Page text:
Friday, June 09, 2017

Titanic Theatre Company Launches "Penny Penniworth" by Chris Weikel - At Central Square Theater - A Total Delight!

Titanic Theatre Company has a track record of making me laugh. I think the walls of the Black Box at Central Square Theater are still reverberating from my belly laughs at their IRNE Award winning comedy "The Polish Joke." And I know they must have heard my guffaws last evening throughout all of the 02139 ZIP code. The current production of "Penny Penniworth" is a total delight that must be seen.

If you are a fan of Charles Dickens, then you must not miss this send-up of "The play that Dickens would have written had he lived long enough." It is a wonderful amalgamation of Penny Dreadful low brow literature, melodrama, unlikely plot twists, gender-bending characters played by a quartet of gifted actors. lighting-fast changes of scenes, costumes, and characters. Think of the portion of "Nicholas Nickelby" when Nicholas and Smike escape from the Dotheboys Hall and encounter the traveling acting troupe of Mr. Vincent Crummles. If Crummles had mounted an eighty minute long production, it would have looked and felt like "Penny Penniworth," with a dash of Monty Python and "Noises Off" thrown in for good measure. Why, this play even features a brief appearance by an "Infant Phenomenon"!

Playwright Chris Weikel must know Dickens inside and out, for his allusions to Dickensian names, characters, locations, and implausible plot devices are brilliant and non-stop. Director Sarah Gazdowicz has this zesty troupe performing at an appropriate breakneck and frenetic pace. Ms. Gazdowicz makes a cameo appearance at the top of the show to explain that the struggling little acting troupe is short one person because of last minute "artistic differences," but the other four actors - in the spirit of "the show must go on" - have decided to mount the play short-handed.

The members of the cast are:
  • Ashley Risteen - Among her varied roles in this play, she shines most brightly - or darkly - as the mourning Ms. Havasnort, whose fiance died twenty years ago, and she wears nothing but black widow's weeds. She has also lost her marbles, and needs a companion to watch over her.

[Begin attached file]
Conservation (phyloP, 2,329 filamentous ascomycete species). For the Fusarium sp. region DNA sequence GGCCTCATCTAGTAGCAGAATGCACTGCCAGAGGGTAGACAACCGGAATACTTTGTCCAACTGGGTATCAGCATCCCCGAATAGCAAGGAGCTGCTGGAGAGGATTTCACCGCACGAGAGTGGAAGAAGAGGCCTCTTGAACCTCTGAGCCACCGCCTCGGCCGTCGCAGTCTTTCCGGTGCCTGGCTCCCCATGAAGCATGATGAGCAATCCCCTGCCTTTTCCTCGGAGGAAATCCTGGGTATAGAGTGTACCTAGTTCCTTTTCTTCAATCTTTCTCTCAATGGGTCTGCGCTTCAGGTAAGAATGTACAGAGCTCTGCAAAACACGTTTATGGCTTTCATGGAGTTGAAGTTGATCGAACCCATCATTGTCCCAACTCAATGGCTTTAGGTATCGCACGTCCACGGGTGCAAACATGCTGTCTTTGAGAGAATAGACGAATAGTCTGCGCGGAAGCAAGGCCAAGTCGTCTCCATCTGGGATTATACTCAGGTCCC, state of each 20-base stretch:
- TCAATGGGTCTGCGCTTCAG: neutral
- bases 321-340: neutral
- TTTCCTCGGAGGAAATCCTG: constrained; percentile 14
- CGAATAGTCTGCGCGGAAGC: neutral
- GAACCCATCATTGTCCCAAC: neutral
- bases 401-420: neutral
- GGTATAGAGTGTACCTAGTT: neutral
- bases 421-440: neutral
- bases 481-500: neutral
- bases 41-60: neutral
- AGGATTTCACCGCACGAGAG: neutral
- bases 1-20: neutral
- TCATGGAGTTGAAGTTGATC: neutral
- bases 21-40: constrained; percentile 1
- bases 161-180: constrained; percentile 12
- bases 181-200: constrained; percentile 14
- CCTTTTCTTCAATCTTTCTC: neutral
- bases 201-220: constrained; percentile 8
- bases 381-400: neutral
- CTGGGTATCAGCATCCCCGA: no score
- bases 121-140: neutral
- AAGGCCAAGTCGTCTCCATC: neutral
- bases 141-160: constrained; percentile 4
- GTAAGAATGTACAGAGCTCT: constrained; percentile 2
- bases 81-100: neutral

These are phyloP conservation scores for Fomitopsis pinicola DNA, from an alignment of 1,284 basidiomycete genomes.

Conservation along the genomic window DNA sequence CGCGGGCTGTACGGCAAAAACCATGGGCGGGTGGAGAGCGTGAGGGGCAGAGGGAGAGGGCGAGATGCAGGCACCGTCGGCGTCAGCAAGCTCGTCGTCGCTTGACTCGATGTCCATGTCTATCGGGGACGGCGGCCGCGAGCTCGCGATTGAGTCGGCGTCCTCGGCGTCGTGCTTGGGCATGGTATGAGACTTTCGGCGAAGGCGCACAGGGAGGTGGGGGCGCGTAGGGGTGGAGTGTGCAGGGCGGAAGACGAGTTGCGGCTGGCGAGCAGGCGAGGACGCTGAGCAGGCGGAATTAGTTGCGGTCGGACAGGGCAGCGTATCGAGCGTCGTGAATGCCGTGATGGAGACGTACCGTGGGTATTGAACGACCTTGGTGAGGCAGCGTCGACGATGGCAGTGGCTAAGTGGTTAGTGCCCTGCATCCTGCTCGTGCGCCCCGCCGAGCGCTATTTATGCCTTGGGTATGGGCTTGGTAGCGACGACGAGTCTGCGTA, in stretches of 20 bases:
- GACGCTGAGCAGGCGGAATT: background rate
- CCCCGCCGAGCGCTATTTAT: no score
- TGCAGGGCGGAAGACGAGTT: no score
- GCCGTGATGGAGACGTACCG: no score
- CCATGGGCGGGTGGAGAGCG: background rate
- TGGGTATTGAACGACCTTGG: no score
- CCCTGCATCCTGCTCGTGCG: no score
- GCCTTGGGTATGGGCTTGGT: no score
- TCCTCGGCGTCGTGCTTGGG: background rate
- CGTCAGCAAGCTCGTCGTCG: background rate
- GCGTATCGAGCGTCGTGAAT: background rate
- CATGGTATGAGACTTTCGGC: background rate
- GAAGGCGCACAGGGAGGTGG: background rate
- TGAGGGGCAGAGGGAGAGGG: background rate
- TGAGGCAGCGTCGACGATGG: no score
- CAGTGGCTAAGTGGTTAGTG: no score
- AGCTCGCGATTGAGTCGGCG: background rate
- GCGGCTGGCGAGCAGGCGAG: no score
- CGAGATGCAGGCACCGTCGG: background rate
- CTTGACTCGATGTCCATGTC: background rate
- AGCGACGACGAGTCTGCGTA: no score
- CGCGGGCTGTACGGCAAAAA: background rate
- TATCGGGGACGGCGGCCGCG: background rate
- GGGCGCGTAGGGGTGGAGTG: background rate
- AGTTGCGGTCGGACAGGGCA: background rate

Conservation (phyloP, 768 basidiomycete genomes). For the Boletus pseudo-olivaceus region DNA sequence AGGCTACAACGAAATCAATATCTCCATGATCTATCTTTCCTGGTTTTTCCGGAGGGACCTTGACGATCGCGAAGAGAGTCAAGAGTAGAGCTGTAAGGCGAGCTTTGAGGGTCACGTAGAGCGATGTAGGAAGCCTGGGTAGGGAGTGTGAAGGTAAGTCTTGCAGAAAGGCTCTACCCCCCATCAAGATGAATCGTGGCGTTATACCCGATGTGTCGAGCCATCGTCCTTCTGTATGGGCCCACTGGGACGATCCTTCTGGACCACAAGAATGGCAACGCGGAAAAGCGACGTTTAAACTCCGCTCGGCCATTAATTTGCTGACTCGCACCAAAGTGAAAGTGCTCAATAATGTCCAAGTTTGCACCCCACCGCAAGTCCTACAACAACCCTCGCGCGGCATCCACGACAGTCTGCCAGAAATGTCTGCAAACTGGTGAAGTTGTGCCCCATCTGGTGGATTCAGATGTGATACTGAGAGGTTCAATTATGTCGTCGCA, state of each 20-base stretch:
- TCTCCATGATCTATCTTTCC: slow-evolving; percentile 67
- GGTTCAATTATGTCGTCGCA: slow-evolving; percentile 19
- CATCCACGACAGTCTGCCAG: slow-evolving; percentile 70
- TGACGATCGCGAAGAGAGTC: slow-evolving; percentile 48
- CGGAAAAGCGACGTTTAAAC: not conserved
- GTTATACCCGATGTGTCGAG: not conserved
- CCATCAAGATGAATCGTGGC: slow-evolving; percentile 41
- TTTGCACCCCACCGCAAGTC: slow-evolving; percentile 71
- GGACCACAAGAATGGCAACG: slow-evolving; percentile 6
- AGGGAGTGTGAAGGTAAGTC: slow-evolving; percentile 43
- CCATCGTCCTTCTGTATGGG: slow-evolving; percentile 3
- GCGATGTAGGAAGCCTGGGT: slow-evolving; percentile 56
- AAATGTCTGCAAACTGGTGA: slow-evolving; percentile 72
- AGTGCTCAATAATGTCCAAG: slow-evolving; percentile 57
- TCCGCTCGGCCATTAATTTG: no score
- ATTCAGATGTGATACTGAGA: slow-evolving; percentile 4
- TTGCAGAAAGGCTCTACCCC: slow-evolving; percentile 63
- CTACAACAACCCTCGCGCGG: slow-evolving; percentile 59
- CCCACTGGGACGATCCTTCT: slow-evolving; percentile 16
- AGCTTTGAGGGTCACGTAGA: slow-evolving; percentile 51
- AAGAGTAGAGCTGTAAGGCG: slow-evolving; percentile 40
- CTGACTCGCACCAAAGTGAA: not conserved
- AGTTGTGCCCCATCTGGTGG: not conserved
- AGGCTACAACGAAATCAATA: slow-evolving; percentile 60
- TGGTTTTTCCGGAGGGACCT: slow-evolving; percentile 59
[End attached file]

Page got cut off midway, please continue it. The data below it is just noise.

• Enter the impoverished Penny Penniworth (Caroline Keeler), who shares a London solicitor with Ms. Havasnort. Ms. Keeler is at the top of her game, when, because the acting troupe is missing a key actor, the actor she is portraying is forced to play both Penniworth and her abductor, the malodorous Mr. Dump. The scene in which she absconds with herself is the height of silliness, and a fun conceit.
  • Brooks Reeves shows his protean skills as Hotchkiss Spit, the widowed Mrs. Penniworth, and a variety of other characters. As Mr. Spit, he speaks in an incomprehensible accent that is somewhere between Yorkshire and the Muppets Swedish Chef. Every word he says must be translated by Penny, whom he loves. But alas, he is abducted (there are several abductions in this tragicomedy!) by pirates in Maracaibo, and we never see him again - or do we?
  • Isaiah Plovnick is Rupert Stryfe, scion of the Stryfe family and rival to Mr. Spit for Penny's hand. If there were an IRNE Award for Best Beard and Moustaches, it would go by acclamation to Mr. Plovnick. This actor also shines as a character with a speech impediment that has his chin whiskers shaking in anticipation of the successful completion of a syllable. There are several scenes in which the fact that Mr. Stryfe had a metal plate surgically implanted in his head offers up limitless opportunities for sight gags galore.

Costumes are by Erica Desautels, Scenic Design and Props by Rebecca Lehrhoff, Lighting by Connor S. Van Ness, Sound by Sarah Gazdowicz.

Have your physician write a prescription for a night at the theater and a heavy dose of "Penny Penniworth" to cure whatever ails you. This play is a tonic for the soul. It will run at Central Square Theater through June 25th.

Titanic Theatre Website



1 comment:

Unknown said...

It was lovely meeting you Al. Thanks so much for coming! -Alisha